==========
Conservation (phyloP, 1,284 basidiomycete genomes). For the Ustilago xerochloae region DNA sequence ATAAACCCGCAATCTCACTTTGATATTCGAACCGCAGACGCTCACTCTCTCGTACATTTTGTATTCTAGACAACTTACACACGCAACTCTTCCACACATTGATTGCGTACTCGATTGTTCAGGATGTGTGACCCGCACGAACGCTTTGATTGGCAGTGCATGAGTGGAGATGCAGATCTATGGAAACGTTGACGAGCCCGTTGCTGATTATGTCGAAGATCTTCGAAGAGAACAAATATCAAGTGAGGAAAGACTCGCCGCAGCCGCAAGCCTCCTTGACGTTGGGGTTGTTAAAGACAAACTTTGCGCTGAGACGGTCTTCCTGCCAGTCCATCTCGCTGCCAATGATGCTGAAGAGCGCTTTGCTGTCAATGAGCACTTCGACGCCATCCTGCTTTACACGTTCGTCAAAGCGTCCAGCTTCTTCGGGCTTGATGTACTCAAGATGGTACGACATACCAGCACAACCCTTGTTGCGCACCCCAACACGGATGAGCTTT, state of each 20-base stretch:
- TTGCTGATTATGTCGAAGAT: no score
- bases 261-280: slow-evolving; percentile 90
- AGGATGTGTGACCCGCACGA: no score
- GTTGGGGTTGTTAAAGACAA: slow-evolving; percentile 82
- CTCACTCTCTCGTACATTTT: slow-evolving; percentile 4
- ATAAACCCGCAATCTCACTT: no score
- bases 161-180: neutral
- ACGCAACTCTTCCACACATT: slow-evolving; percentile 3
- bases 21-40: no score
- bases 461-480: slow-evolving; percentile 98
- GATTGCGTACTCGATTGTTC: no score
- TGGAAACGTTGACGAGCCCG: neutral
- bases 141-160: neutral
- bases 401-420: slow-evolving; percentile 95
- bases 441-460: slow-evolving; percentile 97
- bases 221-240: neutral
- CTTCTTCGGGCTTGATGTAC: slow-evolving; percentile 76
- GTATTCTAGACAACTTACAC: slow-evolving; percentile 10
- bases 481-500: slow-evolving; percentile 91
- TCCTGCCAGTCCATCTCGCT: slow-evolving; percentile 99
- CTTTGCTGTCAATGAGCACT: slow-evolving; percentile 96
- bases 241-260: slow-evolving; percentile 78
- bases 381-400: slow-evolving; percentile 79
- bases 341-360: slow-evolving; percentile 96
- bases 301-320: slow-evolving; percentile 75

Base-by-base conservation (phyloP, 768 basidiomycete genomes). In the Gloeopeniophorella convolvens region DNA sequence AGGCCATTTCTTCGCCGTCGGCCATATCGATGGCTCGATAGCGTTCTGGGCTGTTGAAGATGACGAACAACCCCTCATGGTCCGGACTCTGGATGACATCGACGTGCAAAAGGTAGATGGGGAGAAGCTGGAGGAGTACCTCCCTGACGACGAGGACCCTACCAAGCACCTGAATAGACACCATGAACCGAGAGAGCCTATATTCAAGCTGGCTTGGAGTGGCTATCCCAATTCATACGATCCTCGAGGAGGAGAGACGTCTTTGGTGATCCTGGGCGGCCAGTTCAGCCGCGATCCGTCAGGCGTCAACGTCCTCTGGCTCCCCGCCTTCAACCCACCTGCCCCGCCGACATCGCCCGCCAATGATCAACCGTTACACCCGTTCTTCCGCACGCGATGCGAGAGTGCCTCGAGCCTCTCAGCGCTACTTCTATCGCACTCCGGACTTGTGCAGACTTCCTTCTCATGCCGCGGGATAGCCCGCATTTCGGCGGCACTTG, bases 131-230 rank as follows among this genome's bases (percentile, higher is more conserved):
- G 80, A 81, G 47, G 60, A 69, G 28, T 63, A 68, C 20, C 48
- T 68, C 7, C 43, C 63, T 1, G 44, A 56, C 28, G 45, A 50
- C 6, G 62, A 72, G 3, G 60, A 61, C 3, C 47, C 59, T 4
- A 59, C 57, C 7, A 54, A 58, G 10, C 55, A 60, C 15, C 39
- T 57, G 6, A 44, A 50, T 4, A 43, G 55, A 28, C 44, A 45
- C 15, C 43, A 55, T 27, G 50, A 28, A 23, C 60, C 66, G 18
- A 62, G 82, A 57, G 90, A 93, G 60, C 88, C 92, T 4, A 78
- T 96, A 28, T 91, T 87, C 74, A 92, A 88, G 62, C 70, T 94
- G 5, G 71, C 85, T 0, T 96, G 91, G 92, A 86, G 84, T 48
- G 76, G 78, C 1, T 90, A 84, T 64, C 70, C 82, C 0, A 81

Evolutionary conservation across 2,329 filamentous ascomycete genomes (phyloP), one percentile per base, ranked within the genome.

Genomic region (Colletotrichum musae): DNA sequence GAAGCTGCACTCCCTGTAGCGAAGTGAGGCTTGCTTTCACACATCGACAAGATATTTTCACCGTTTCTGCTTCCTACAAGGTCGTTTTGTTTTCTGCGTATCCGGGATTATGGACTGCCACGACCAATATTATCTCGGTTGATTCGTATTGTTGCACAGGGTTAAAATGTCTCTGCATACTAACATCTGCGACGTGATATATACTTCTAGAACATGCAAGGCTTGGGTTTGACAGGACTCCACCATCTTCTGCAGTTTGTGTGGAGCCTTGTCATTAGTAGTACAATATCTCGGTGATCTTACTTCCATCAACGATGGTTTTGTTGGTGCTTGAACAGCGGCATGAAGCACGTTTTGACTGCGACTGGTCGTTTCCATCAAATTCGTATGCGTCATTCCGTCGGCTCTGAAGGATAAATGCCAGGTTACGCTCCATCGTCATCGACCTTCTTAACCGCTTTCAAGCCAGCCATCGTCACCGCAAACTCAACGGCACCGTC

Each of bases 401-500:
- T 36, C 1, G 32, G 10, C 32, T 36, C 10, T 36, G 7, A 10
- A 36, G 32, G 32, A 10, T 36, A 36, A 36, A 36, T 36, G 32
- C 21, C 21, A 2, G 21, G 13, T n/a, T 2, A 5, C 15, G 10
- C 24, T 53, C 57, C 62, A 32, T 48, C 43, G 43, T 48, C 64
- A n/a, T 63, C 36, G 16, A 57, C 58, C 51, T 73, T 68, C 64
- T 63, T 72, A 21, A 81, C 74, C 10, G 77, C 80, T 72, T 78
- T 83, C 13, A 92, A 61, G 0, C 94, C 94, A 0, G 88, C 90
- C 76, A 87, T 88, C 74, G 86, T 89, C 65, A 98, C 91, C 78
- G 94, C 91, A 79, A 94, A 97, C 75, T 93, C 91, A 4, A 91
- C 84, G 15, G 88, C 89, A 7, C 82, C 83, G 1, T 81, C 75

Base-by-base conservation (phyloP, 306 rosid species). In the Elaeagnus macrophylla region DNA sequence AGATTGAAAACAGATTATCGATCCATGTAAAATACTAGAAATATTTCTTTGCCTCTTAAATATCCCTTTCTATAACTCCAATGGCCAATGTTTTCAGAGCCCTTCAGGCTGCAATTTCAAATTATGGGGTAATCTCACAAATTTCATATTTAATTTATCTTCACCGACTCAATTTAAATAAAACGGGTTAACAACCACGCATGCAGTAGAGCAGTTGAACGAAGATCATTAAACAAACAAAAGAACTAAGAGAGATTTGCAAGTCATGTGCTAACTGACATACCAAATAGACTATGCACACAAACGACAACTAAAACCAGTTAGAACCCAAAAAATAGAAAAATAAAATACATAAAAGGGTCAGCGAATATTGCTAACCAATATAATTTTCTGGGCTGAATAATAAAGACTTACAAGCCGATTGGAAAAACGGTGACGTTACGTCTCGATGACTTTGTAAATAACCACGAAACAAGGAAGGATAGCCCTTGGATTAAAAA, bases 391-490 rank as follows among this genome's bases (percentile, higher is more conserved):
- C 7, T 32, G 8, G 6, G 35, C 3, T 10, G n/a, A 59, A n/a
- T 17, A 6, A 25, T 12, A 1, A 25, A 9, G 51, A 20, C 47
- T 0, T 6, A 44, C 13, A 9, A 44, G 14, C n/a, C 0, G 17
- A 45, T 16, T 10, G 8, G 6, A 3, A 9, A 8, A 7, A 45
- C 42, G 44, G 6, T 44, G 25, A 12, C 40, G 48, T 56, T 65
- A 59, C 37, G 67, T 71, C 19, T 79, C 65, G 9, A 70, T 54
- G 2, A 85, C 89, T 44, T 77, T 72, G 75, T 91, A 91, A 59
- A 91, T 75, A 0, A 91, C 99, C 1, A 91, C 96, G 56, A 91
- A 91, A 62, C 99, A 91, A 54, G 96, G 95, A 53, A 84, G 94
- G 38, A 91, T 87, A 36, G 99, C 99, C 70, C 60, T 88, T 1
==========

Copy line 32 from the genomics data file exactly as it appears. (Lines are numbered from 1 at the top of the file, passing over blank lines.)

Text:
- T 57, G 6, A 44, A 50, T 4, A 43, G 55, A 28, C 44, A 45